June 21, 2020
Was thinking about the SaaS software pricing, and the gap between $0..$10 B2C apps and $1000+ enterprise apps.
SaaS pricing is hard. Apart from following the herd, there are two typical strategies here: “capture as many users as possible” and “try to deduce how much this company could pay”, both are shit.
The first option turns users from customers into the product, the second one results in gross pricing mismatches and makes a lot of markets impenetrable to outsiders.
Both of them make it really hard for investors to estimate the value of the vendor itself, and at the same time require large amounts of investment upfront to either survive the growth stage or to get through the corporate sales teams.
Which again makes only 100x businesses attractive—10x is not enough for the fund to cover the other 50 which will fail. And all this math is relevant to me because almost everything I want to do turns out to be a niche tool.
Meanwhile, we all have all those crypto ppl trying to invent the mythical “utility token which is not a security” to keep lawyers happy out of thin air.
How about we kill both with one shot?
We introduce a token which you have to spend to access your subscription. Assume 1 token is worth a month. Tokens are sold first-come-first-served, for a specific month (this is important.)
For each particular month, the first buyer pays $1, next one $1.01 etc. So you end up with something like “September for $2, October for $1.85” and so on.
If you’re going to use the service for a long time—you purchase tokens in advance. This continues until the price rises to the perceived value of a subscription. Success!
Bad service? Not for you? You can sell them, possibly netting some profit too. If that was your plan—well, OK, but beware they’ll burn if unused.
You need to distribute them to actual users. Which in turn creates the distribution market! And nobody calls regular software licenses “securities”, even when they could be re-sold.
“Specific month” is important here—otherwise you can just enter “year 2999” and get tokens for $1 instead of $5.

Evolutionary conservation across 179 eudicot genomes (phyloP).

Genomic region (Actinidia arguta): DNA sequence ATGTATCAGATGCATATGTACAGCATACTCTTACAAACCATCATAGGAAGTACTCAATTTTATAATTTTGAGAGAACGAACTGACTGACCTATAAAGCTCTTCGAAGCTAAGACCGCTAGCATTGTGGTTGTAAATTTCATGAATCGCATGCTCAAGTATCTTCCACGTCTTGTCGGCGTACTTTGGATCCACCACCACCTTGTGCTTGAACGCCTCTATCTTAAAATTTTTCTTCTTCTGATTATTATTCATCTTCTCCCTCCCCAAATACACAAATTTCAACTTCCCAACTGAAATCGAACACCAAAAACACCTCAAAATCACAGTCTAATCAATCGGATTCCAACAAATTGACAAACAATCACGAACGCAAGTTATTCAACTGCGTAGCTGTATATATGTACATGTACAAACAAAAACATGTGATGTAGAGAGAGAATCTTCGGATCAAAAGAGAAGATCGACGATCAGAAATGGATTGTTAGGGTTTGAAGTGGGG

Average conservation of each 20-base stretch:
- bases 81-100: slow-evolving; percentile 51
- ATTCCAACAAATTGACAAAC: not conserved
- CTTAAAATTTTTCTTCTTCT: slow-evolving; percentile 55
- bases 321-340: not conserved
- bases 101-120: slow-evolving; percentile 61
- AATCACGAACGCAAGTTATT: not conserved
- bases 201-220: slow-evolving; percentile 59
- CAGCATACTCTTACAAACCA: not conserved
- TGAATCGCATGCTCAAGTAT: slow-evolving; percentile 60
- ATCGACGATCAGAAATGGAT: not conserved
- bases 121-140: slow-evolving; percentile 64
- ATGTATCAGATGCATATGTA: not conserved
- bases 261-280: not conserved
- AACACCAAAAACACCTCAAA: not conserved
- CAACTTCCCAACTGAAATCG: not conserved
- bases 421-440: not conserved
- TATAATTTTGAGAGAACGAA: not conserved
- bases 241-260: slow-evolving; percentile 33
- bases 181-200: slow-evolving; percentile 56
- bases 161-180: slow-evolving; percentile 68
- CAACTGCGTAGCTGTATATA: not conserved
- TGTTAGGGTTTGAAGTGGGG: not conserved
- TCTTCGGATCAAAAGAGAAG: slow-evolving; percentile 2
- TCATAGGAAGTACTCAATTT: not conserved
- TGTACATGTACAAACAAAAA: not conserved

Second, if you’re just evaluating is it worth buying—price distribution over time gives a lot of transparency into the company, much more than just “share price”, arguably even better than traditional, lagging financial reports, and certainly better than grand ICO prospects.
For a regular user, this creates a bit of a nuisance where they have to find a distributor, but it’s only a matter of time before token exchanges will start offering bulk packages—and that can be merged entirely under in-app subscription UI as well.
And for vendors, it does create a space for a multitude of small companies to exist. Targeting different small niches, leveraging the pre-purchase funds, and without killing the usability while trying to please everyone “because scaling!”
Initially, I thought to call this a Subscription Payment Option Token, but then I realized it works much better as a bucket of futures with corresponding expiry dates, so Subscription Future Token it is.
Instead of a fixed price, now you have a shape of the pricing curve—is it exponential, quadratic, linear, something else?
The shape depends on the particular unit economy and the particular market.
It also remains an open question about how to do discounts, though they could be measured in tokens.
What do you think?